In the system shown in FIG. 1, in which the output terminals of a plurality of the semiconductor integrated circuits are connected in common with each other, the output state of either one of the selected semiconductor integrated circuits may be present at the output terminal whereas the output state of the other semiconductor integrated circuit is in a non-selected condition and is controlled so as to exert no influence upon the output terminal 11. To this end, MOSTs 7a, 8a and 7b, 8b are provided to render each of the semiconductor integrated circuits selected or non-selected. Chip select signals CS1 and CS2 are transmitted to the respective gates of the MOSTs. Now, for transmission of the output state of only the semiconductor integrated circuit 10a (FIG. 1) from the output terminal 1a thereof to the output terminal 11, the chip select signals CS1 and CS2 are respectively set at "0" and "1". Under such circumstances complementary signals are applied to the terminals 5a, 6a to transmit these signals to the gates of the MOSTs 3a, 4a, presenting a "1" or "0" to the output terminal 1a according to the level of these signals. For instance, if the signal OUT to the terminal 5a and the signal OUT to the terminal 6a are "1" and "0", respectively, a "1" is output to the output terminal 1a since the MOST 3a is turned on and the MOST 4a is non-conductive. On the other hand, the MOSTs 7b, 8b conduct as the chip select signal CS2 is set at "1" on the side of the semiconductor integrated circuit B; however, the MOSTs 3b and 4b do not conduct as the gates thereof are grounded, rendering the terminal lb floating. Accordingly, a signal transmitted to the terminals 5b, 6b is not present at the terminal 1b. If it is desired to transmit the output from the side of the semiconductor integrated circuit B, the chip select signals CS1 and CS2 are set at "1" and "0". According to the system designated as above, control is performed using the chip select signals CS so as to turn off the MOSTs of one output circuit when the other output circuit is actuated. If the other output MOSTs are enabled, interference is caused between the two outputs, causing deterioration of the "1", "0" levels at the terminal 11.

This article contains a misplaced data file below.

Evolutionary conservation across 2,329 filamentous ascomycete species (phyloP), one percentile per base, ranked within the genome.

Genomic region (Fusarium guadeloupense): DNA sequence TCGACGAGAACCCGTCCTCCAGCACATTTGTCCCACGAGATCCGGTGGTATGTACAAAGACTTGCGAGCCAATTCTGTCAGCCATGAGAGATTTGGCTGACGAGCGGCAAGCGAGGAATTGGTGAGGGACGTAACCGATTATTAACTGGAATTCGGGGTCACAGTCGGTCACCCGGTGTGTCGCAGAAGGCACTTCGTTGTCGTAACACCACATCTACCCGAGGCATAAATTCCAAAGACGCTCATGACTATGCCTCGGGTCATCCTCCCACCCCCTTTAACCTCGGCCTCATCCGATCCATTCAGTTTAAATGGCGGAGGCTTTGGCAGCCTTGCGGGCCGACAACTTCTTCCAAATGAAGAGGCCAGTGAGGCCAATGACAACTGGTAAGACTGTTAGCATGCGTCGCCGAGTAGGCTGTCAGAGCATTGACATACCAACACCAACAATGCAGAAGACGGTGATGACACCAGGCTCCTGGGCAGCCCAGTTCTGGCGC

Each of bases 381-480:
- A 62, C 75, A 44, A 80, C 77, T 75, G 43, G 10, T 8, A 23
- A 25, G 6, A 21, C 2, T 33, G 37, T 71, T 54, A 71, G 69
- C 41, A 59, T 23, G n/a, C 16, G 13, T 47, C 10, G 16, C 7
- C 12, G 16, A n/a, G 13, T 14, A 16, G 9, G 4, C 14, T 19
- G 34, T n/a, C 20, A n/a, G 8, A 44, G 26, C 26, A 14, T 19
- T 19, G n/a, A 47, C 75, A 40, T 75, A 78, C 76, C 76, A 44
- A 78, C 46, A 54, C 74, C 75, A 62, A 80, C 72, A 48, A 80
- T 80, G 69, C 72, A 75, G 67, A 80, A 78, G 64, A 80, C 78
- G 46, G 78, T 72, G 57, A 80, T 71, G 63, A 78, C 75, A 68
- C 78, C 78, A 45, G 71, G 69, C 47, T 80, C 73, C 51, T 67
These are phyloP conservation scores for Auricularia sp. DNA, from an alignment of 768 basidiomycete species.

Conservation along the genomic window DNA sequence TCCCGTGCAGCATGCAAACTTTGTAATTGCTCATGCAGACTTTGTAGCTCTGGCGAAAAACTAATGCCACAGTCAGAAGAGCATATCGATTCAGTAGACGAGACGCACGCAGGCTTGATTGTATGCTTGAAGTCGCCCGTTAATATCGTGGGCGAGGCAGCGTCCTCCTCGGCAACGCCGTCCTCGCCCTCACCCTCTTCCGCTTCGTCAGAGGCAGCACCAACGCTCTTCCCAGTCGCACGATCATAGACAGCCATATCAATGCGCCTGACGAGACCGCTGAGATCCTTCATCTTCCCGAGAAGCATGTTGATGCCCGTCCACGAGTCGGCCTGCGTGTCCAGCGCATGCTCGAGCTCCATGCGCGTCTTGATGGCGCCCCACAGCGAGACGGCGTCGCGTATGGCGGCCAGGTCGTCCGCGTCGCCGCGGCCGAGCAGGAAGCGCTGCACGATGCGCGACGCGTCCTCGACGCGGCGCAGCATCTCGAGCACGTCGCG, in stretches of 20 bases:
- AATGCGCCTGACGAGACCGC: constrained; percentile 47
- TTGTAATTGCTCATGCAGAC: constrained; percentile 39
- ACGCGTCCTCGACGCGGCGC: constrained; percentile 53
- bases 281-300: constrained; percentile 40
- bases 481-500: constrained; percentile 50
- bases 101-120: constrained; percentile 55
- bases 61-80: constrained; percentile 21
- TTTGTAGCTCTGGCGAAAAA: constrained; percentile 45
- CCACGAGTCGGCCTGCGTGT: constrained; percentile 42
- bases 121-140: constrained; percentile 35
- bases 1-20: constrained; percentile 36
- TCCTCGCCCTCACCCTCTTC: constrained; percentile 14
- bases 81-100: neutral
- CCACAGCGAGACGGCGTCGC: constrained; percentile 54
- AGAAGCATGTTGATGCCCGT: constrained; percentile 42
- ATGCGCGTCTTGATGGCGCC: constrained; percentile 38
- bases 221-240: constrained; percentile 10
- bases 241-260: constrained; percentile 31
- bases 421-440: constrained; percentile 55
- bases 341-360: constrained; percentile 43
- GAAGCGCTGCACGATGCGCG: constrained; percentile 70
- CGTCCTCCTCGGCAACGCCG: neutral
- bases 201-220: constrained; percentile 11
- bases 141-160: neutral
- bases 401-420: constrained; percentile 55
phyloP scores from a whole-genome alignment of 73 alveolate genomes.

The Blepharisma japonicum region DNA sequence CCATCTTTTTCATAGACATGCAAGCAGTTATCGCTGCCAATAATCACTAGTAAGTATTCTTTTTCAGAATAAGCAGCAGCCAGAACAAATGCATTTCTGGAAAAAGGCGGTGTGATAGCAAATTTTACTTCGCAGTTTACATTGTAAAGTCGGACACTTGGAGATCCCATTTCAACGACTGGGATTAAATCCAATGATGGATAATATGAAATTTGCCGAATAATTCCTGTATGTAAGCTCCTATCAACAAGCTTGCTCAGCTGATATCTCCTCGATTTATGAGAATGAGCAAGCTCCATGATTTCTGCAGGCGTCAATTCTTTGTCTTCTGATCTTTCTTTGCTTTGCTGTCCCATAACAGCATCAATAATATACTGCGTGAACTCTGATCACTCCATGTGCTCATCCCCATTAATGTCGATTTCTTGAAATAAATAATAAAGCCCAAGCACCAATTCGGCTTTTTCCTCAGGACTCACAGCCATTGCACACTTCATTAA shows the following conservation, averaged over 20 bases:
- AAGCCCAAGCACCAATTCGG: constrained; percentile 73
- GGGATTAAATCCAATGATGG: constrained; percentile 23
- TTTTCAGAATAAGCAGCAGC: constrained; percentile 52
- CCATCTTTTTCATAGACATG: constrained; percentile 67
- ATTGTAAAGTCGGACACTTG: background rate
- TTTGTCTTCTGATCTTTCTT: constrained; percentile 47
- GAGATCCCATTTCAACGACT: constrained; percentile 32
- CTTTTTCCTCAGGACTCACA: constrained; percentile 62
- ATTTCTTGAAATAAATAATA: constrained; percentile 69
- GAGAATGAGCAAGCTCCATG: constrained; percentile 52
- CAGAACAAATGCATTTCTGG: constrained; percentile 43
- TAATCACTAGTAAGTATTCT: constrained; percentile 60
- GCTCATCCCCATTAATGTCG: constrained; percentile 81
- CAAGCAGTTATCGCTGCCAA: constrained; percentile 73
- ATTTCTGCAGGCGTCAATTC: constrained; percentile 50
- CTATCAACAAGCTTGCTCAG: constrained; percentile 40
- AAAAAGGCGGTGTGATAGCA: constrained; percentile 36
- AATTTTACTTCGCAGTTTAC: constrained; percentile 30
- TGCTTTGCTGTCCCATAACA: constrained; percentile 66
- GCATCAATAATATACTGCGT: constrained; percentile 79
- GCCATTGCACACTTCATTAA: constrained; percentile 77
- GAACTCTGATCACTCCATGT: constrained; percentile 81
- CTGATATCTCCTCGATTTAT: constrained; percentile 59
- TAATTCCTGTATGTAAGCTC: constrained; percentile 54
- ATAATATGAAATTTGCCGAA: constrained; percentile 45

In a system of the class as aforementioned, the output MOSTs on the non-selected side are required to create a discontinuity. On the other hand, the output MOSTs 3, 4 are required to have short channel lengths to increase the switching speed thereof. However, a reduction in the channel lengths of the MOSTs 3, 4 lowers the threshold value of the MOSTs more than required due to the "short channel effect".